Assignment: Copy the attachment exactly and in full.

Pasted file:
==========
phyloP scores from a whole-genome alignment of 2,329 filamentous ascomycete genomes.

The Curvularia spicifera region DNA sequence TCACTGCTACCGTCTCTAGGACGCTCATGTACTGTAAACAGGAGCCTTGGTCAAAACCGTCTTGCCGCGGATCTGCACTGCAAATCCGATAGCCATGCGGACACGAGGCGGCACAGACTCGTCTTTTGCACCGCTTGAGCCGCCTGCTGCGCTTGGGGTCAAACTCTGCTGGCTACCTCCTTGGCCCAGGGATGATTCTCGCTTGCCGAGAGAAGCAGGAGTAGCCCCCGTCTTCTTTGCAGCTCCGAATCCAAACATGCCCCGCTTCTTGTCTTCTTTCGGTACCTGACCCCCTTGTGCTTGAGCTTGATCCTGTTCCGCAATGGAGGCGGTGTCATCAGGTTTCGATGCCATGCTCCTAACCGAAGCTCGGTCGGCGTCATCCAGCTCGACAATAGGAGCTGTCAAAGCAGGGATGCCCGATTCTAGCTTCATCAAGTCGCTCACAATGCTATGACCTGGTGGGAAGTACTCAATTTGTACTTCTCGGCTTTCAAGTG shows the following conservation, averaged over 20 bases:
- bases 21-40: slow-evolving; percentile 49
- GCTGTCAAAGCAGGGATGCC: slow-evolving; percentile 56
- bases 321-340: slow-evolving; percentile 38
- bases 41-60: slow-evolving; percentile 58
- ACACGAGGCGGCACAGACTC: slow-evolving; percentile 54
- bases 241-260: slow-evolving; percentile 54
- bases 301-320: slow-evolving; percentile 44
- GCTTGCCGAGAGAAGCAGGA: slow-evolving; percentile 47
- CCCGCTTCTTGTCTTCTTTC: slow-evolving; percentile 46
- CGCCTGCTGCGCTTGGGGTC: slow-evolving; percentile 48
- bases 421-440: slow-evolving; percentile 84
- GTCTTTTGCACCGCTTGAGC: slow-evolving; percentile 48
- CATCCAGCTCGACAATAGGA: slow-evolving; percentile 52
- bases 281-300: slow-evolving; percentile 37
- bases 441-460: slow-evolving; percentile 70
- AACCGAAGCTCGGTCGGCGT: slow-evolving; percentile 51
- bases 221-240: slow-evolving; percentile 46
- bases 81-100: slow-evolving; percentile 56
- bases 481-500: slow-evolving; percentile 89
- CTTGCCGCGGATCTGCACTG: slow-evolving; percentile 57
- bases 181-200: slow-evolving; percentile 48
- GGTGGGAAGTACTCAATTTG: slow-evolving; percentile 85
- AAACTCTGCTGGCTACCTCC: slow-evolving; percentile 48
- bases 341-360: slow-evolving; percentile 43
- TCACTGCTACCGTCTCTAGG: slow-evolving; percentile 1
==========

phyloP scores from a whole-genome alignment of 2,329 filamentous ascomycete genomes.

The Curvularia spicifera region DNA sequence TCACTGCTACCGTCTCTAGGACGCTCATGTACTGTAAACAGGAGCCTTGGTCAAAACCGTCTTGCCGCGGATCTGCACTGCAAATCCGATAGCCATGCGGACACGAGGCGGCACAGACTCGTCTTTTGCACCGCTTGAGCCGCCTGCTGCGCTTGGGGTCAAACTCTGCTGGCTACCTCCTTGGCCCAGGGATGATTCTCGCTTGCCGAGAGAAGCAGGAGTAGCCCCCGTCTTCTTTGCAGCTCCGAATCCAAACATGCCCCGCTTCTTGTCTTCTTTCGGTACCTGACCCCCTTGTGCTTGAGCTTGATCCTGTTCCGCAATGGAGGCGGTGTCATCAGGTTTCGATGCCATGCTCCTAACCGAAGCTCGGTCGGCGTCATCCAGCTCGACAATAGGAGCTGTCAAAGCAGGGATGCCCGATTCTAGCTTCATCAAGTCGCTCACAATGCTATGACCTGGTGGGAAGTACTCAATTTGTACTTCTCGGCTTTCAAGTG shows the following conservation, averaged over 20 bases:
- bases 21-40: slow-evolving; percentile 49
- GCTGTCAAAGCAGGGATGCC: slow-evolving; percentile 56
- bases 321-340: slow-evolving; percentile 38
- bases 41-60: slow-evolving; percentile 58
- ACACGAGGCGGCACAGACTC: slow-evolving; percentile 54
- bases 241-260: slow-evolving; percentile 54
- bases 301-320: slow-evolving; percentile 44
- GCTTGCCGAGAGAAGCAGGA: slow-evolving; percentile 47
- CCCGCTTCTTGTCTTCTTTC: slow-evolving; percentile 46
- CGCCTGCTGCGCTTGGGGTC: slow-evolving; percentile 48
- bases 421-440: slow-evolving; percentile 84
- GTCTTTTGCACCGCTTGAGC: slow-evolving; percentile 48
- CATCCAGCTCGACAATAGGA: slow-evolving; percentile 52
- bases 281-300: slow-evolving; percentile 37
- bases 441-460: slow-evolving; percentile 70
- AACCGAAGCTCGGTCGGCGT: slow-evolving; percentile 51
- bases 221-240: slow-evolving; percentile 46
- bases 81-100: slow-evolving; percentile 56
- bases 481-500: slow-evolving; percentile 89
- CTTGCCGCGGATCTGCACTG: slow-evolving; percentile 57
- bases 181-200: slow-evolving; percentile 48
- GGTGGGAAGTACTCAATTTG: slow-evolving; percentile 85
- AAACTCTGCTGGCTACCTCC: slow-evolving; percentile 48
- bases 341-360: slow-evolving; percentile 43
- TCACTGCTACCGTCTCTAGG: slow-evolving; percentile 1